A mass of fibrous tissue containing hemosiderin-pigmented
macrophages and multinucleated giant cells, replacing and expanding
part of a bone in primary hyperparathyroidism.
Primary hyperparathyroidism, hyperparathyroidism due to neoplasms or
idiopathic hyperplasia of the parathyroid glands.
They appear as single or multiple, well defined lesions,
commonly affecting the facial bones, pelvis, ribs and femora. With
treatment. Brown tumours may demonstrate healing with increased
Para thyroid glands, two small paired endocrine glands, superior and
inferior, usually found embedded in the connective tissue capsule on
the posterior surface of the thyroid gland; they secrete parathyroid
hormone that regulates the metabolism of calcium and phosphorus.
Contrary to a name that suggests otherwise, brown tumors are a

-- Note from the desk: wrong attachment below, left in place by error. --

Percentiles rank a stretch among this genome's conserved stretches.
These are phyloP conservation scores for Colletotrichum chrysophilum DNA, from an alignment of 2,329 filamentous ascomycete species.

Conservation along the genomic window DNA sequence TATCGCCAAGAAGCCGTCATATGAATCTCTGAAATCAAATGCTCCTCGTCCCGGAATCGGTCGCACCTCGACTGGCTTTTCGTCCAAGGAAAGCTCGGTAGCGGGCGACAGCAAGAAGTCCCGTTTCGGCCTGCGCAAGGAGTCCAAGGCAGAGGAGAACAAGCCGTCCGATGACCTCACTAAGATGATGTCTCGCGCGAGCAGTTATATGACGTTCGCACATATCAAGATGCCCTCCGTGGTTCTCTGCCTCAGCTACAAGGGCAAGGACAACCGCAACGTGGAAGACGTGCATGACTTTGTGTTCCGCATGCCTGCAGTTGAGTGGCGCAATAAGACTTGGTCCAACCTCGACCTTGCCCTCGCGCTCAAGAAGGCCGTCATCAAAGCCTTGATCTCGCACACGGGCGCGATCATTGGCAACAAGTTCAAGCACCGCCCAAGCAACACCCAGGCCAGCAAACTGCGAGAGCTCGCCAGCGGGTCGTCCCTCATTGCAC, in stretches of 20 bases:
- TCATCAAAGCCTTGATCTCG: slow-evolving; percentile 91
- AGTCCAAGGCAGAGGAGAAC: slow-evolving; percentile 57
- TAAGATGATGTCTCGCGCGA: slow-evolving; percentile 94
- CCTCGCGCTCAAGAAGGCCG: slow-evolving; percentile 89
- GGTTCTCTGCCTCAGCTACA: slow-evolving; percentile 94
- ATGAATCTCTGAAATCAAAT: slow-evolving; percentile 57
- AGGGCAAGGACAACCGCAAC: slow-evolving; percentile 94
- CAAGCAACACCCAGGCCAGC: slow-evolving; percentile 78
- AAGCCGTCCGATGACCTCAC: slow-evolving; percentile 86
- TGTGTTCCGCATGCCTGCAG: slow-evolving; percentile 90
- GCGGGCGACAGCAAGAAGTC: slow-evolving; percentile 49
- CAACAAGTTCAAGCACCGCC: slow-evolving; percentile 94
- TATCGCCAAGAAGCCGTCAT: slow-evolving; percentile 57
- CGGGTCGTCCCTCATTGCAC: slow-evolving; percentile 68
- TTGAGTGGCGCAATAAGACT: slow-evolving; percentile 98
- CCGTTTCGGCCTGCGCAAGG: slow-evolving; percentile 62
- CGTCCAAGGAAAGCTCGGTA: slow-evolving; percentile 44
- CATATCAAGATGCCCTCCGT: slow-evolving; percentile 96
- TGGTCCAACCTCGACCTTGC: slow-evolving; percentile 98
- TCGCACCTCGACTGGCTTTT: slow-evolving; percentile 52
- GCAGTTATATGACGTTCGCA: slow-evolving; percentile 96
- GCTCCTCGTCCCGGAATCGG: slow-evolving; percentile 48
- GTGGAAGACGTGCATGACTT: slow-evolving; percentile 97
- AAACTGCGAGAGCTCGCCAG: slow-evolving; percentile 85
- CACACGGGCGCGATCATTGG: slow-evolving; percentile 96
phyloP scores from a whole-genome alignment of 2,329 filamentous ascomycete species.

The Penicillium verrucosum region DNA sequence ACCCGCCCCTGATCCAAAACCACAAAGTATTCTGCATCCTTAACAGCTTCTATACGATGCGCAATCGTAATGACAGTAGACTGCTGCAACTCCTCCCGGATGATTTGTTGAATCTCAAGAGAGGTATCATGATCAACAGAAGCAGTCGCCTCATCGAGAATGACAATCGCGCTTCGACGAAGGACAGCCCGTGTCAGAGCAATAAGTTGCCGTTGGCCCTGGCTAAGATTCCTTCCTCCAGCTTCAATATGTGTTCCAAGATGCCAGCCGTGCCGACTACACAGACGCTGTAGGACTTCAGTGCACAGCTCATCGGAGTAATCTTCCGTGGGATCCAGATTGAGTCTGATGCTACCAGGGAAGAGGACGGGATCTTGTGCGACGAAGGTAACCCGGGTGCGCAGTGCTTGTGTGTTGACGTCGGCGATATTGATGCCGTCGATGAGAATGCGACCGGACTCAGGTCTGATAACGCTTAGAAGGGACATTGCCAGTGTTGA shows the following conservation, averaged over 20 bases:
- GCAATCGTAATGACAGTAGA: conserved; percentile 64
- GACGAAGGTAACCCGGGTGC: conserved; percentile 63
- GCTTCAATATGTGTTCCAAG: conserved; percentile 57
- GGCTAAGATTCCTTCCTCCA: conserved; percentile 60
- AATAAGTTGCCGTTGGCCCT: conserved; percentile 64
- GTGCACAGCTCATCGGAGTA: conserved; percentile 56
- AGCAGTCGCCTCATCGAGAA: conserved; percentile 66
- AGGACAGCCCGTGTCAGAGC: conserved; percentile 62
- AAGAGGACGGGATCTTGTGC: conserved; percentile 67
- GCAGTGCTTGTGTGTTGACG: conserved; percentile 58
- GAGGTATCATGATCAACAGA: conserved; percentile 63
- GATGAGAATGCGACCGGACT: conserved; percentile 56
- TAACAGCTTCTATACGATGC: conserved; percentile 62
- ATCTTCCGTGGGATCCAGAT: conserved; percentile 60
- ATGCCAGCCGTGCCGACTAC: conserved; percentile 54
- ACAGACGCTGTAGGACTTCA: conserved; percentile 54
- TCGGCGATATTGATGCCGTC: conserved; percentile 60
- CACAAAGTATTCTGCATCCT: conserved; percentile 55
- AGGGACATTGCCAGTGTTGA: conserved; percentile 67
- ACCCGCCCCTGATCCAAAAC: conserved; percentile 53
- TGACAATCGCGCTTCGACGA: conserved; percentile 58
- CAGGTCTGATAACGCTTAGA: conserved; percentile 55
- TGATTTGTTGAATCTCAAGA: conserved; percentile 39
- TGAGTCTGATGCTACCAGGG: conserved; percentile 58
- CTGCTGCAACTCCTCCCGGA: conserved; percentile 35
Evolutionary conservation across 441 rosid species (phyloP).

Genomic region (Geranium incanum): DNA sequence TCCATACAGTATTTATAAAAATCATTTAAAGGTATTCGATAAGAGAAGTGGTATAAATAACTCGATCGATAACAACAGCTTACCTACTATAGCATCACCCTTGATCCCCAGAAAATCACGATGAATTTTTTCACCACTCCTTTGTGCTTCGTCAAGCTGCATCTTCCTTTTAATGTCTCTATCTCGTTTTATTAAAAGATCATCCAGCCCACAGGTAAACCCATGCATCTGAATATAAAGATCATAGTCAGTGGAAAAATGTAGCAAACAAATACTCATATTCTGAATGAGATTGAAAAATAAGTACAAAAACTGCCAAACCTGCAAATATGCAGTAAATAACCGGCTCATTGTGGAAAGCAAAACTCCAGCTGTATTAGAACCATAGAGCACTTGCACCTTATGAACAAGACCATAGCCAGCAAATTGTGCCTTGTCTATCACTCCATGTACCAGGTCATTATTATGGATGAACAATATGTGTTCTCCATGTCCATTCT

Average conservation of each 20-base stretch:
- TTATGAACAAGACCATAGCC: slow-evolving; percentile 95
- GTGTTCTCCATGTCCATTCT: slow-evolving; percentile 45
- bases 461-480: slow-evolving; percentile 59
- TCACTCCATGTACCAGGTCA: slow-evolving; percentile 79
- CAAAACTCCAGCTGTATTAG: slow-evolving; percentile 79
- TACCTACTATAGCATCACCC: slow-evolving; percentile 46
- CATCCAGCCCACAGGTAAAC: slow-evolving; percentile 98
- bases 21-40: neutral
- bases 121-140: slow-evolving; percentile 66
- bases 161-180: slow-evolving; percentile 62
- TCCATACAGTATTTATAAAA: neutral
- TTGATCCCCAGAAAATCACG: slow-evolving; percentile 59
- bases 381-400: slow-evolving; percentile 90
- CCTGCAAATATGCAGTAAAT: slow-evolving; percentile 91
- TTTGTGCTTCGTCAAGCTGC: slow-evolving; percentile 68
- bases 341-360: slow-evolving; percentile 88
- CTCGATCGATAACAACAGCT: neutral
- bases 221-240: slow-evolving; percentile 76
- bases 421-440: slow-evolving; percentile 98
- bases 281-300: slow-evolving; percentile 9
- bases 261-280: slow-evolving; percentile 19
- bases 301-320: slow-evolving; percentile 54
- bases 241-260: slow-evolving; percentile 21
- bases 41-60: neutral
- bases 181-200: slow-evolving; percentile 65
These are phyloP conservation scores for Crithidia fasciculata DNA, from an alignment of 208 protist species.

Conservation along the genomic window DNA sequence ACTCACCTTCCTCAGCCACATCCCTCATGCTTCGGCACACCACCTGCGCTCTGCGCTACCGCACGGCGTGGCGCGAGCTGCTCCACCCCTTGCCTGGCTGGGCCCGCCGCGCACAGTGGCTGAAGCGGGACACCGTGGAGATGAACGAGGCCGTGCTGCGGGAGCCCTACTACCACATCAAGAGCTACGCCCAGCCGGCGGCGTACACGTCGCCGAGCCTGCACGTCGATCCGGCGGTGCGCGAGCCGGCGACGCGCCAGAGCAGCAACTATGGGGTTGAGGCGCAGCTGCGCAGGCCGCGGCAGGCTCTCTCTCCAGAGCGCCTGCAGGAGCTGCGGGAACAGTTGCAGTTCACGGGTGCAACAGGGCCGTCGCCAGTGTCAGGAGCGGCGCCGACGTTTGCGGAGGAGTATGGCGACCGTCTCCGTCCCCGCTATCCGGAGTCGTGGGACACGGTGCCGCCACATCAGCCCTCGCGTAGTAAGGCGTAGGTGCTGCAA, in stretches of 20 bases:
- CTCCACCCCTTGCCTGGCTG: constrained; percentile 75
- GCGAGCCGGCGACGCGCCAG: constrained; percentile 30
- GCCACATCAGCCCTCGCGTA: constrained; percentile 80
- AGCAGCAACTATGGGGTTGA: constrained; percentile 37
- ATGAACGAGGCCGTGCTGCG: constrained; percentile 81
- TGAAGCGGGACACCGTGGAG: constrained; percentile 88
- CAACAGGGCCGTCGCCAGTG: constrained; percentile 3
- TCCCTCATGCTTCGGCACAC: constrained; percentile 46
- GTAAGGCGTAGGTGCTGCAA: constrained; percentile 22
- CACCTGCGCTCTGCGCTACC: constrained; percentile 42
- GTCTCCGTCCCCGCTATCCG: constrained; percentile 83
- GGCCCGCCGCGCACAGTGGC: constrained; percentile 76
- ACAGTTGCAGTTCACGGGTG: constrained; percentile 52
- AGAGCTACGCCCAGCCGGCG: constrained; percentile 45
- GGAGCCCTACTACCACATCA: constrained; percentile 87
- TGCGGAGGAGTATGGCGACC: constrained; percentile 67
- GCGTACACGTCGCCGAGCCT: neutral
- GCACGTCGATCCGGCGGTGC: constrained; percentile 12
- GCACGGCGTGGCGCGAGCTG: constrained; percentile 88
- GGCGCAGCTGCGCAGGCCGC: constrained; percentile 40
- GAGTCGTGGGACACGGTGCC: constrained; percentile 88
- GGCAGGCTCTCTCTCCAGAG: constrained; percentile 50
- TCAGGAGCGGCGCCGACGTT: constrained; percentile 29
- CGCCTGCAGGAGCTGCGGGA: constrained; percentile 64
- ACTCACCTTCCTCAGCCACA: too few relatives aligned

nonneoplastic process. On radiographic evaluation their multifocal
involvement may be misconstrued as metastatic disease; however, the
clinical history of renal failure and secondary hyperparathyroidism
(or primary hyperparathyroidism) usually establishes the diagnosis.
Brown tumors are known to occur only in the setting of
hyperparathyroidism, and they rarely affect the spinal column.
Treatment of primary hyperparathyroidsm usually involves performing
a total or subtotal parathyroidectomy, and then stabilisation of the
lesion if mechanical damage has occured.
Brown tumour of nasal structures
Image 2 Brown Tumour of the spine MRI